Lactose overload is a benign condition that can occur in babies who drink very large volumes of breastmilk because their mother has an oversupply. When a baby has lactose overload, his digestive system has a bit of trouble handling the volume of breastmilk he drinks. Lactose overload most commonly occurs in babies who are under 3 months.

What you see in your baby’s nappies is the biggest clue as to whether your baby has lactose overload. A baby with lactose overload:

  • Many heavy wet nappies (perhaps 10 or more each day)
  • Many poos, often with each breastfeed, which are often explosive, green and frothy. The breastmilk seems to ‘go in one end and out the other’
  • Irritability between feeds. Many mothers say their baby is very ‘gassy’ or ‘windy’
  • Often large weight gains
  • Often spits up quite a bit of breastmilk after feeds
  • Will often drink from one breast only at feeds

Once a mother’s oversupply resolves, her baby’s lactose overload should too.

#5: Is It Due To A Tongue-Tie?

It has been speculated that a baby with a tongue-tie may cause signs of reflux in a baby. This may be because a baby with a tongue-tie may not be able to maintain a good seal while feeding at the breast (or bottle). This could result in the baby swallowing in too much air. If too much air gets to the baby’s stomach, this could result in reflux, stomach bloating and gas.

#6: Is It A Food Sensitivity?

Food sensitivity is a term used to cover food intolerance and food allergy. Food allergy is caused by an overreaction of the immune system to the offending food (often a food protein). Food intolerance does not involve the immune system but is when a person experiences stomach or bowel upsets when the offending food is eaten (commonly food chemicals).

Here are some signs a baby have food sensitivities:

  • Family history of food sensitivity
  • Spits up milk often
  • Cries inconsolably for long periods
  • Sleeps little and wakes suddenly with obvious discomfort
  • Intestinal upsets such as constipation or diarrhoea
  • Poos that contain mucus
  • Poor growth (if the sensitivity is severe)
  • Eczema (if severe, more likely food allergy-associated)
  • Hives
  • Swelling of lips, eyes and/or face *
  • Rash, often around mouth *
  • Breathing troubles (e.g. wheezing) *
  • Frequent runny nose and watery eyes *
  • Bowel motions that are bloodstained *
  • Anaphylaxis *

* associated with food allergy rather than food intolerance

A small percentage of breastfed babies have symptoms of a food sensitivity by reacting to something in their mother’s diet through her milk. However, most of the time, a baby with a food sensitivity does not show any obvious signs of it while being exclusively breastfed. Rather, more obvious signs are shown once the baby eats the offending food(s) directly.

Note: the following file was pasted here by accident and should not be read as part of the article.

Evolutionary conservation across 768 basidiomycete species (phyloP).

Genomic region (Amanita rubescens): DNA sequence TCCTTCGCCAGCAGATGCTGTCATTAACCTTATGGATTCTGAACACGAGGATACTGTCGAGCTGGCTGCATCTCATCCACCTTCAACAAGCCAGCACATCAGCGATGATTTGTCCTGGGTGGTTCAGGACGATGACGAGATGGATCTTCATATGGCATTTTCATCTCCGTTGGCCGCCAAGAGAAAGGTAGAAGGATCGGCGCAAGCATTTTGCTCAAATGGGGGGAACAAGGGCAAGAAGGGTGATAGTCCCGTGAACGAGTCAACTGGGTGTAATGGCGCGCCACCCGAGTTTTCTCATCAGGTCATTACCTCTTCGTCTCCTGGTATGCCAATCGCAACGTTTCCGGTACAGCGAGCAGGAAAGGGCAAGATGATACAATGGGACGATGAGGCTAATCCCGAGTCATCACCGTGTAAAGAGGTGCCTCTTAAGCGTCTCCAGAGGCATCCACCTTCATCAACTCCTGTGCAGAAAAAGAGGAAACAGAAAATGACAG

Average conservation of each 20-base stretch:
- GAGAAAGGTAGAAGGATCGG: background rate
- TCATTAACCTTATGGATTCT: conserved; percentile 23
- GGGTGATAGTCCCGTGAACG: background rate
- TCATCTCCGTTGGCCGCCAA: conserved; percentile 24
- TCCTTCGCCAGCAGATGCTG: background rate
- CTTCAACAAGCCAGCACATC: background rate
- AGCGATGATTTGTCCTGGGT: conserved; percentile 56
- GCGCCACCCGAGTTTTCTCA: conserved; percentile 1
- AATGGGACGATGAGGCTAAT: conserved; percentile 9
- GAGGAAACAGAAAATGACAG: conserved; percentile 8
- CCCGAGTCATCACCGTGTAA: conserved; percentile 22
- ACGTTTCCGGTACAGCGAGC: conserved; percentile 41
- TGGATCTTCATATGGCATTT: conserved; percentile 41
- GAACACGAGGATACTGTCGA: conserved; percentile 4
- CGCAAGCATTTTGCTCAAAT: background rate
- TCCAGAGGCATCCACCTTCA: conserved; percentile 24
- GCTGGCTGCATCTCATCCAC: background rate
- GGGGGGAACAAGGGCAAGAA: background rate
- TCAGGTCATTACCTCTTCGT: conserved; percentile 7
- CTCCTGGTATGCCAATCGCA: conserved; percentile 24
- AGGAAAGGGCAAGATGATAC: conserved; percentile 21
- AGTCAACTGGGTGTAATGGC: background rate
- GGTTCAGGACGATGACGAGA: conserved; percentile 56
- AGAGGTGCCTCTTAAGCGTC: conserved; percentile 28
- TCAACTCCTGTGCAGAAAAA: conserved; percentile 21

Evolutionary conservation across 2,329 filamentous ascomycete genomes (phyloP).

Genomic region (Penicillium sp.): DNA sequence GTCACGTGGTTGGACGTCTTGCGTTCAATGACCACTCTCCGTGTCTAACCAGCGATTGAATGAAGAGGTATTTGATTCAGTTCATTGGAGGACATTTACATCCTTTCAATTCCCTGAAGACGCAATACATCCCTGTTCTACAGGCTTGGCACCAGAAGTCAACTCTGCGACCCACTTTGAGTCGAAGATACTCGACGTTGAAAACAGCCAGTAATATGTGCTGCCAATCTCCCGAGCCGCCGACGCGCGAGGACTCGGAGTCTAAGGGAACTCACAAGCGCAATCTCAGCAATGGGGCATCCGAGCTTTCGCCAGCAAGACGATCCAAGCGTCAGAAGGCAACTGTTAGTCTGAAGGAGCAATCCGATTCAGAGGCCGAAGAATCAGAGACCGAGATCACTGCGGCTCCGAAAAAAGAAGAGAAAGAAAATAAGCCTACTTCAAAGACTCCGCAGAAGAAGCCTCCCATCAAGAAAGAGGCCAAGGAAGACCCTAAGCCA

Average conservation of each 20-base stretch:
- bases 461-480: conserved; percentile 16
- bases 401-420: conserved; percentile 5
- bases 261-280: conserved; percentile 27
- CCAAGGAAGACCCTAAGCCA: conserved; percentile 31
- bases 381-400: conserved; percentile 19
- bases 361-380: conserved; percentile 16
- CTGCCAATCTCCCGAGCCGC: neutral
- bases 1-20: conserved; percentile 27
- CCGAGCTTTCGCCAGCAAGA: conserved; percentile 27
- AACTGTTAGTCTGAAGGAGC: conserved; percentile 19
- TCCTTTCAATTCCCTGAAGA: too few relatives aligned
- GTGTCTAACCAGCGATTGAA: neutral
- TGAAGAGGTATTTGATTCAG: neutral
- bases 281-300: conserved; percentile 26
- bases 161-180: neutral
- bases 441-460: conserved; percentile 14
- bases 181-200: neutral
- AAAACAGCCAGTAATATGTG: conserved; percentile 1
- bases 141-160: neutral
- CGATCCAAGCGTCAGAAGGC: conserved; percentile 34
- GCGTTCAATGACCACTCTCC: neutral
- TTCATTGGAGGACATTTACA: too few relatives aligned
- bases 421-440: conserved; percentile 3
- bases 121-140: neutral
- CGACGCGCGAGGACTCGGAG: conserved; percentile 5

If a breastfed baby has a medically diagnosed food sensitivity (particularly if severe), the mother can keep breastfeeding by avoiding the offending foods in her diet.

For a formula fed baby with a food sensitivity, there are a variety of formulas available. A paediatrician can help work out which one may be best for the individual baby.

If you think your baby may have any of the above conditions, it’s important to speak to a specialist health professional such as a lactation consultant or dietitian. You can also speak to your child health nurse or GP, to ask for a referral.

Recommended Reading: Follow our comprehensive baby week by week series, which will help you understand your baby better. Find out what’s normal for your baby’s age, so you can parent with even more confidence.

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Renee Kam is a mother of two daughters, an International Board Certified Lactation Consultant (IBCLC), a physiotherapist, author of 'The Newborn Baby Manual' and an Australian Breastfeeding Association Counsellor. In her spare time, Renee enjoys spending time with family and friends, horse riding, running and reading.

One comment

  1. My bub (now 9 weeks old) has had a bad tummy pretty much since week 2. It peaked around 4 weeks and this past week hs been horrid. If she’s not sleeping, she’s screaming. We have her lacteeze (enzyme to help with lactose intolerance) & it has made a huge difference. Would this mean she’s lactose intolerant or that she has an overload? If intolerant, when would the damage have been done (I’ve had her on probiotics since week 1)?